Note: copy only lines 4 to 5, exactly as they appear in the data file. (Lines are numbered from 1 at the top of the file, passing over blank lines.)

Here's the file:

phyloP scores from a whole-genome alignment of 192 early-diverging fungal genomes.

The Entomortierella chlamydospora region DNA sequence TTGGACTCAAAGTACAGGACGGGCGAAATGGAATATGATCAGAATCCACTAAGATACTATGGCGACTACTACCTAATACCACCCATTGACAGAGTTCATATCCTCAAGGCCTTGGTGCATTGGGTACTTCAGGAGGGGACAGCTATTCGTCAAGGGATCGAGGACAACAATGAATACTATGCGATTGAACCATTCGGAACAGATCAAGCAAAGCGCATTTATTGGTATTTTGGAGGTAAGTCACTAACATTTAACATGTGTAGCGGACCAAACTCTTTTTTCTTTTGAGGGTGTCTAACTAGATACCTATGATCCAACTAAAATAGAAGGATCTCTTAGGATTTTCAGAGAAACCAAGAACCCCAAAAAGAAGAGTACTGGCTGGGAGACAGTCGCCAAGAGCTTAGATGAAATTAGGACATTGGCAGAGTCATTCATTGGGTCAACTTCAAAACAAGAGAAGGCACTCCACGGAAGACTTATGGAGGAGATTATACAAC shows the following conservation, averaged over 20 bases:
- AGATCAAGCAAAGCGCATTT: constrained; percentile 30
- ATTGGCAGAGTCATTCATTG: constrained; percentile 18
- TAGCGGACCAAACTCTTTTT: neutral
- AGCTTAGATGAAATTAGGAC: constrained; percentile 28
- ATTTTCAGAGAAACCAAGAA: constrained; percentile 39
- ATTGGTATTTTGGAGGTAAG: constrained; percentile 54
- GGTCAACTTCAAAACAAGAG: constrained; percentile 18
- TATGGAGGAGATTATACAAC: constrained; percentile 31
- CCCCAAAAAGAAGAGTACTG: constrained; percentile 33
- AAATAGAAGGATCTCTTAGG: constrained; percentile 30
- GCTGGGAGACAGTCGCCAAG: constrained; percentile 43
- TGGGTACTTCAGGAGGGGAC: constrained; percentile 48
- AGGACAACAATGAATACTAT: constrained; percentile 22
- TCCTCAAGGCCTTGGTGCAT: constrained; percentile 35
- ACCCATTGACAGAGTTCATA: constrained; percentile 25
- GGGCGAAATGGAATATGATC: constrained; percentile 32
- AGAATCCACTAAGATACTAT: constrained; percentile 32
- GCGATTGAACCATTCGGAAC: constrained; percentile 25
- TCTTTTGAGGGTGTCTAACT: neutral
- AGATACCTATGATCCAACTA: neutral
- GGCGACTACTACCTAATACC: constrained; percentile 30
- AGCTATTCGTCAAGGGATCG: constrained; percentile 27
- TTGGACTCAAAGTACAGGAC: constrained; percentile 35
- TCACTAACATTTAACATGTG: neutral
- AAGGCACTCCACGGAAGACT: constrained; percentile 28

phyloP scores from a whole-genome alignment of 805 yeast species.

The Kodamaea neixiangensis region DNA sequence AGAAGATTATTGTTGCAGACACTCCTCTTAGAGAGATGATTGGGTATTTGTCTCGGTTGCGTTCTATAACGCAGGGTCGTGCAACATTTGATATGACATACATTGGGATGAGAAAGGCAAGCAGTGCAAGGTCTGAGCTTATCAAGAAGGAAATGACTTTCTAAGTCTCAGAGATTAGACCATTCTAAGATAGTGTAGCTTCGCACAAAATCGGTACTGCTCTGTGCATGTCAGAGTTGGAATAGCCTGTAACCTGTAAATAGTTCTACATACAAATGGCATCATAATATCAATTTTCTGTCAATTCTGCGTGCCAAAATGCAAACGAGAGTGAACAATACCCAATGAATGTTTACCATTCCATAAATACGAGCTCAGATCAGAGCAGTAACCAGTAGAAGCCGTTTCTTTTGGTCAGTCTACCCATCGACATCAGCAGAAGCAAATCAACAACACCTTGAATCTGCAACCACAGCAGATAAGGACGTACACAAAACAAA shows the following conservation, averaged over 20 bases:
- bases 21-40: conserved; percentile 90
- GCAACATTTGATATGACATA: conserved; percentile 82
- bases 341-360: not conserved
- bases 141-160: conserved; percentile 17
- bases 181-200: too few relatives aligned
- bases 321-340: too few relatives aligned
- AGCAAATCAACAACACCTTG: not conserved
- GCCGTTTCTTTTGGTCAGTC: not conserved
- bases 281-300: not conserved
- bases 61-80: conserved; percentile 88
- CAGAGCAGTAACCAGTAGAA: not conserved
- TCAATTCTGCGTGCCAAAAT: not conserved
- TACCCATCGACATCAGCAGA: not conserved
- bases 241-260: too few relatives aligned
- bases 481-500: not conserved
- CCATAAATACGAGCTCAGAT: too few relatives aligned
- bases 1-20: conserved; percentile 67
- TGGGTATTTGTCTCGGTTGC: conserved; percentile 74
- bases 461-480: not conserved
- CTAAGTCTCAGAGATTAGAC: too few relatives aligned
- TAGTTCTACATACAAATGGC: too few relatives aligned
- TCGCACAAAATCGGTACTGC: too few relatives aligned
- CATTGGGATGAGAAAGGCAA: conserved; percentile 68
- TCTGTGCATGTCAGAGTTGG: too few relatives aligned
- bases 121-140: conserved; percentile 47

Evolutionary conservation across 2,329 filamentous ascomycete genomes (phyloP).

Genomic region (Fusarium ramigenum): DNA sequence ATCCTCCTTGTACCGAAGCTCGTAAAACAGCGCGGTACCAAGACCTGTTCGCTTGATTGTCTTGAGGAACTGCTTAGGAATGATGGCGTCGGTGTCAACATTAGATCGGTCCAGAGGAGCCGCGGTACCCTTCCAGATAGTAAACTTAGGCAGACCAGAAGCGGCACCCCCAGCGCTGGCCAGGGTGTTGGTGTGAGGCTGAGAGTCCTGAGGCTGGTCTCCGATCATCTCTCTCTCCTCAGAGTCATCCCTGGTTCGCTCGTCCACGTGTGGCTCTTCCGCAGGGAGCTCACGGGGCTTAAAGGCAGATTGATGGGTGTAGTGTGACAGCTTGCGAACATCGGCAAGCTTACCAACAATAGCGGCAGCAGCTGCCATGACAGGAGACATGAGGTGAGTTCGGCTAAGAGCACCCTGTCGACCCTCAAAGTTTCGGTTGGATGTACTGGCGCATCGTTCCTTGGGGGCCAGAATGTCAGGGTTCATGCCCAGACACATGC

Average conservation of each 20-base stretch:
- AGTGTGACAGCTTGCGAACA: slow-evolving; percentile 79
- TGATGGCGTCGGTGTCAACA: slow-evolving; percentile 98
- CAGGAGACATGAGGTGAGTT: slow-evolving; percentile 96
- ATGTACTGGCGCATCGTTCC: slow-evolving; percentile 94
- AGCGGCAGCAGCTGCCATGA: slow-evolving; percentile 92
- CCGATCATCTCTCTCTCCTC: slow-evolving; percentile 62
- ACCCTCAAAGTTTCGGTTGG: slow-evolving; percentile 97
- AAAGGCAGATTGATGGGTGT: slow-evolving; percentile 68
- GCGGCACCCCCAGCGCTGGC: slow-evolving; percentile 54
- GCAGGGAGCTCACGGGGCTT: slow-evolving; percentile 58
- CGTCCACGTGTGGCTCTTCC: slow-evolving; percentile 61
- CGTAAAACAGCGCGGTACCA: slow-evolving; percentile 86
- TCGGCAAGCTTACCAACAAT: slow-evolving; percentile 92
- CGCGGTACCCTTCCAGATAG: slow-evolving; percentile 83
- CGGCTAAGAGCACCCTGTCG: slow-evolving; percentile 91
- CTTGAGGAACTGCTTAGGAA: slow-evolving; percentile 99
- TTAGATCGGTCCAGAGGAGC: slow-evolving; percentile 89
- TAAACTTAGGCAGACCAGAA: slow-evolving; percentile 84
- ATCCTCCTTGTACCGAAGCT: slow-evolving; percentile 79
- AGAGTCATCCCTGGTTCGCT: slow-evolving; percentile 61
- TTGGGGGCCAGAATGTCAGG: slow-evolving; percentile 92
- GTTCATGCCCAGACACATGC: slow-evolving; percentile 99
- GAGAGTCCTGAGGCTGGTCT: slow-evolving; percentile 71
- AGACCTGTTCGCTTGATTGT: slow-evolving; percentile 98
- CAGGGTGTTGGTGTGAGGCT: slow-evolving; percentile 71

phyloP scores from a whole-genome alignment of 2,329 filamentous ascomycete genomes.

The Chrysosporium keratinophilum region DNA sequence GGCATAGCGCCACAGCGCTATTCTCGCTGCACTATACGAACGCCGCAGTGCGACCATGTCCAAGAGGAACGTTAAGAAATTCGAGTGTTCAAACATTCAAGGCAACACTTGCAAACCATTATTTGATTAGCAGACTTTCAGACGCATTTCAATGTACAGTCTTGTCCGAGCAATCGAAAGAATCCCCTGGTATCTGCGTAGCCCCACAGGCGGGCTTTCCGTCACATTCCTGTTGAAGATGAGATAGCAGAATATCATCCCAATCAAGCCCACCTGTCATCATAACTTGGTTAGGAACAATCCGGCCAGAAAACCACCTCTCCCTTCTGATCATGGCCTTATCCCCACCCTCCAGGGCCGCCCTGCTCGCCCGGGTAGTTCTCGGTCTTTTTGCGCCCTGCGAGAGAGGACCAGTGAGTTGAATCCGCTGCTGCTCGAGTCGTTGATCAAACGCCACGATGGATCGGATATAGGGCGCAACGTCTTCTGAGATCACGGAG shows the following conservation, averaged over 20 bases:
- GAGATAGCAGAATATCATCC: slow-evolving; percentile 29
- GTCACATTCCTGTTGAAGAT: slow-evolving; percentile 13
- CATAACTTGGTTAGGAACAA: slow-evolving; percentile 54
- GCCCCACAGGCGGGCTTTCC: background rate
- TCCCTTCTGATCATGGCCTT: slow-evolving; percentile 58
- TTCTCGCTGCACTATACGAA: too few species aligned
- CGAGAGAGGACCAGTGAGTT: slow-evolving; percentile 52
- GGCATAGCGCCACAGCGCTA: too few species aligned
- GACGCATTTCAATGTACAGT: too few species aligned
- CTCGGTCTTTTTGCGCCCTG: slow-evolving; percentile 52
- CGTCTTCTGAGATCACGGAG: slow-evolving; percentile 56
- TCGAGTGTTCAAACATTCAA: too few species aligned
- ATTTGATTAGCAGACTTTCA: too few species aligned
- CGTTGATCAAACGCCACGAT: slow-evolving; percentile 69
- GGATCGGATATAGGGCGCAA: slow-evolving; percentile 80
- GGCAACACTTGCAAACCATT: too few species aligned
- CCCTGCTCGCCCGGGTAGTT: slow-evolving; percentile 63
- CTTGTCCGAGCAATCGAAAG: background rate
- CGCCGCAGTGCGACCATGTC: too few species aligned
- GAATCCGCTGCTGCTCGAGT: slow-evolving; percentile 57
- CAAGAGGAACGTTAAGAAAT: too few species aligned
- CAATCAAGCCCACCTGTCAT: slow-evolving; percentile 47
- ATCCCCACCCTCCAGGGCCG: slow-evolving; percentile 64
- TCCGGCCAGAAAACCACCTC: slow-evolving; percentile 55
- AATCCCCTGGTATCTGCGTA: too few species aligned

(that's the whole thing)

- ATTGGCAGAGTCATTCATTG: constrained; percentile 18
- TAGCGGACCAAACTCTTTTT: neutral